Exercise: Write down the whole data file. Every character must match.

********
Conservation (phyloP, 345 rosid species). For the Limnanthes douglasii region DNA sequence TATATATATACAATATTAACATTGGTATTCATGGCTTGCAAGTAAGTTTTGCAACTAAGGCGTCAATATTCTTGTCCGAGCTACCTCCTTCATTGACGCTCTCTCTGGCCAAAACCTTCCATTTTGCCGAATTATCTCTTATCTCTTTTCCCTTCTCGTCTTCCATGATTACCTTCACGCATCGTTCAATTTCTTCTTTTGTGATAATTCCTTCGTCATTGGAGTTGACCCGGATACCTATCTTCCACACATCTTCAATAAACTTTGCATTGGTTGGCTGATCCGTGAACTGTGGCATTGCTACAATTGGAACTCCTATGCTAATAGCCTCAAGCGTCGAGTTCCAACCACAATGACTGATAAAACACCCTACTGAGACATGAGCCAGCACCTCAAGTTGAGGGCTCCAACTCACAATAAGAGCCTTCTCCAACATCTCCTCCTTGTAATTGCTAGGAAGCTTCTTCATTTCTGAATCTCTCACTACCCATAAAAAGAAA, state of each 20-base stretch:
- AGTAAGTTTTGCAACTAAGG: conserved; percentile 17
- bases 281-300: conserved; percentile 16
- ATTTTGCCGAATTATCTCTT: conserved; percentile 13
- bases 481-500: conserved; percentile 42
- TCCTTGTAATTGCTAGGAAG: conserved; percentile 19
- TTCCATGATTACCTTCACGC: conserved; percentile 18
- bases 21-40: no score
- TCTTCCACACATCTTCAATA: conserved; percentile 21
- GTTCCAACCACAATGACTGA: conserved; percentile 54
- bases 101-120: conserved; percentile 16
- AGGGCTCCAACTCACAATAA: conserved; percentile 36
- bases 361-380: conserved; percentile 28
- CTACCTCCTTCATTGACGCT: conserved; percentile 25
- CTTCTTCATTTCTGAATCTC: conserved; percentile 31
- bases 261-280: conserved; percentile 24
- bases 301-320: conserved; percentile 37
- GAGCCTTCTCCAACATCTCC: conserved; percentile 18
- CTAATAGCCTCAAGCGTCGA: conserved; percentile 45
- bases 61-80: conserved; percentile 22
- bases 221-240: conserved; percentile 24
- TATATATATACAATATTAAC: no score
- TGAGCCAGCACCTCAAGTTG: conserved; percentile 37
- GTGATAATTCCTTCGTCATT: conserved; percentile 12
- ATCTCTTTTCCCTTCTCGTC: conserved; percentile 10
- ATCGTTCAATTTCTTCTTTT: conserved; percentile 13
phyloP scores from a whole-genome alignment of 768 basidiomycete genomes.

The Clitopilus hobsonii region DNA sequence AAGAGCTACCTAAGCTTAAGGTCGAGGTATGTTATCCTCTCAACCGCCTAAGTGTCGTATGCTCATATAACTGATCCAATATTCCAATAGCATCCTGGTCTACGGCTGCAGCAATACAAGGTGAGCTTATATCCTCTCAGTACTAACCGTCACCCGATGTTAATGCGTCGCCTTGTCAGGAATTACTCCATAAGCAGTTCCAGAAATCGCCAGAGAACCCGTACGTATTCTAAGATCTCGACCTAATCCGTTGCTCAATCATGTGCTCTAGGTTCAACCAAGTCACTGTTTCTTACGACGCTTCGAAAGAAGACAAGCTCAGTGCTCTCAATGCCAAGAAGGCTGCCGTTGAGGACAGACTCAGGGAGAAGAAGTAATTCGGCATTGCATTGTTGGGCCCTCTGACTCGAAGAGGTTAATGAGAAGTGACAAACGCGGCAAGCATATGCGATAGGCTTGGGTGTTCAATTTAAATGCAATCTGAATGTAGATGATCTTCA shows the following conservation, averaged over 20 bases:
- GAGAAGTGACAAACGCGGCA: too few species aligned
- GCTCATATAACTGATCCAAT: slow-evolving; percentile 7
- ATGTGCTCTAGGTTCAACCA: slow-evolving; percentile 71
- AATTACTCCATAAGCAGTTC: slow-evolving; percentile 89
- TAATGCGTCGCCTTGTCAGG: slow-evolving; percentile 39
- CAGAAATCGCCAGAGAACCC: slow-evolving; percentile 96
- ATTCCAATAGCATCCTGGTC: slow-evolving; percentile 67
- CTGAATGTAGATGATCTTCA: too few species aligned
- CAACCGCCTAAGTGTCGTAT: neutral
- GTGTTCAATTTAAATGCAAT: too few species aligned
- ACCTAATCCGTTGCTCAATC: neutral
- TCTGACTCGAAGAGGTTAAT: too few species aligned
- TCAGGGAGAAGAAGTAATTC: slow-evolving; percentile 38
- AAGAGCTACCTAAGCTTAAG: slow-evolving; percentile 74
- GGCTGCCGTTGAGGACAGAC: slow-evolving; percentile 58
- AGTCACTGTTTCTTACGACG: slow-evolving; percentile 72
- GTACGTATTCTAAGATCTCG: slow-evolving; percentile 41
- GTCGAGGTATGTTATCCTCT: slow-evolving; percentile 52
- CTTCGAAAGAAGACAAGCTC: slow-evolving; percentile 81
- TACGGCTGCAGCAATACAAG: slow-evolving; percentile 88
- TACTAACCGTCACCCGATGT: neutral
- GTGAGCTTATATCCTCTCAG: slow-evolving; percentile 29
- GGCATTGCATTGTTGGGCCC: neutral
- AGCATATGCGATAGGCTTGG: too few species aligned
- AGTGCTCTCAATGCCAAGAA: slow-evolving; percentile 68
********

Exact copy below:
Conservation (phyloP, 345 rosid species). For the Limnanthes douglasii region DNA sequence TATATATATACAATATTAACATTGGTATTCATGGCTTGCAAGTAAGTTTTGCAACTAAGGCGTCAATATTCTTGTCCGAGCTACCTCCTTCATTGACGCTCTCTCTGGCCAAAACCTTCCATTTTGCCGAATTATCTCTTATCTCTTTTCCCTTCTCGTCTTCCATGATTACCTTCACGCATCGTTCAATTTCTTCTTTTGTGATAATTCCTTCGTCATTGGAGTTGACCCGGATACCTATCTTCCACACATCTTCAATAAACTTTGCATTGGTTGGCTGATCCGTGAACTGTGGCATTGCTACAATTGGAACTCCTATGCTAATAGCCTCAAGCGTCGAGTTCCAACCACAATGACTGATAAAACACCCTACTGAGACATGAGCCAGCACCTCAAGTTGAGGGCTCCAACTCACAATAAGAGCCTTCTCCAACATCTCCTCCTTGTAATTGCTAGGAAGCTTCTTCATTTCTGAATCTCTCACTACCCATAAAAAGAAA, state of each 20-base stretch:
- AGTAAGTTTTGCAACTAAGG: conserved; percentile 17
- bases 281-300: conserved; percentile 16
- ATTTTGCCGAATTATCTCTT: conserved; percentile 13
- bases 481-500: conserved; percentile 42
- TCCTTGTAATTGCTAGGAAG: conserved; percentile 19
- TTCCATGATTACCTTCACGC: conserved; percentile 18
- bases 21-40: no score
- TCTTCCACACATCTTCAATA: conserved; percentile 21
- GTTCCAACCACAATGACTGA: conserved; percentile 54
- bases 101-120: conserved; percentile 16
- AGGGCTCCAACTCACAATAA: conserved; percentile 36
- bases 361-380: conserved; percentile 28
- CTACCTCCTTCATTGACGCT: conserved; percentile 25
- CTTCTTCATTTCTGAATCTC: conserved; percentile 31
- bases 261-280: conserved; percentile 24
- bases 301-320: conserved; percentile 37
- GAGCCTTCTCCAACATCTCC: conserved; percentile 18
- CTAATAGCCTCAAGCGTCGA: conserved; percentile 45
- bases 61-80: conserved; percentile 22
- bases 221-240: conserved; percentile 24
- TATATATATACAATATTAAC: no score
- TGAGCCAGCACCTCAAGTTG: conserved; percentile 37
- GTGATAATTCCTTCGTCATT: conserved; percentile 12
- ATCTCTTTTCCCTTCTCGTC: conserved; percentile 10
- ATCGTTCAATTTCTTCTTTT: conserved; percentile 13
phyloP scores from a whole-genome alignment of 768 basidiomycete genomes.

The Clitopilus hobsonii region DNA sequence AAGAGCTACCTAAGCTTAAGGTCGAGGTATGTTATCCTCTCAACCGCCTAAGTGTCGTATGCTCATATAACTGATCCAATATTCCAATAGCATCCTGGTCTACGGCTGCAGCAATACAAGGTGAGCTTATATCCTCTCAGTACTAACCGTCACCCGATGTTAATGCGTCGCCTTGTCAGGAATTACTCCATAAGCAGTTCCAGAAATCGCCAGAGAACCCGTACGTATTCTAAGATCTCGACCTAATCCGTTGCTCAATCATGTGCTCTAGGTTCAACCAAGTCACTGTTTCTTACGACGCTTCGAAAGAAGACAAGCTCAGTGCTCTCAATGCCAAGAAGGCTGCCGTTGAGGACAGACTCAGGGAGAAGAAGTAATTCGGCATTGCATTGTTGGGCCCTCTGACTCGAAGAGGTTAATGAGAAGTGACAAACGCGGCAAGCATATGCGATAGGCTTGGGTGTTCAATTTAAATGCAATCTGAATGTAGATGATCTTCA shows the following conservation, averaged over 20 bases:
- GAGAAGTGACAAACGCGGCA: too few species aligned
- GCTCATATAACTGATCCAAT: slow-evolving; percentile 7
- ATGTGCTCTAGGTTCAACCA: slow-evolving; percentile 71
- AATTACTCCATAAGCAGTTC: slow-evolving; percentile 89
- TAATGCGTCGCCTTGTCAGG: slow-evolving; percentile 39
- CAGAAATCGCCAGAGAACCC: slow-evolving; percentile 96
- ATTCCAATAGCATCCTGGTC: slow-evolving; percentile 67
- CTGAATGTAGATGATCTTCA: too few species aligned
- CAACCGCCTAAGTGTCGTAT: neutral
- GTGTTCAATTTAAATGCAAT: too few species aligned
- ACCTAATCCGTTGCTCAATC: neutral
- TCTGACTCGAAGAGGTTAAT: too few species aligned
- TCAGGGAGAAGAAGTAATTC: slow-evolving; percentile 38
- AAGAGCTACCTAAGCTTAAG: slow-evolving; percentile 74
- GGCTGCCGTTGAGGACAGAC: slow-evolving; percentile 58
- AGTCACTGTTTCTTACGACG: slow-evolving; percentile 72
- GTACGTATTCTAAGATCTCG: slow-evolving; percentile 41
- GTCGAGGTATGTTATCCTCT: slow-evolving; percentile 52
- CTTCGAAAGAAGACAAGCTC: slow-evolving; percentile 81
- TACGGCTGCAGCAATACAAG: slow-evolving; percentile 88
- TACTAACCGTCACCCGATGT: neutral
- GTGAGCTTATATCCTCTCAG: slow-evolving; percentile 29
- GGCATTGCATTGTTGGGCCC: neutral
- AGCATATGCGATAGGCTTGG: too few species aligned
- AGTGCTCTCAATGCCAAGAA: slow-evolving; percentile 68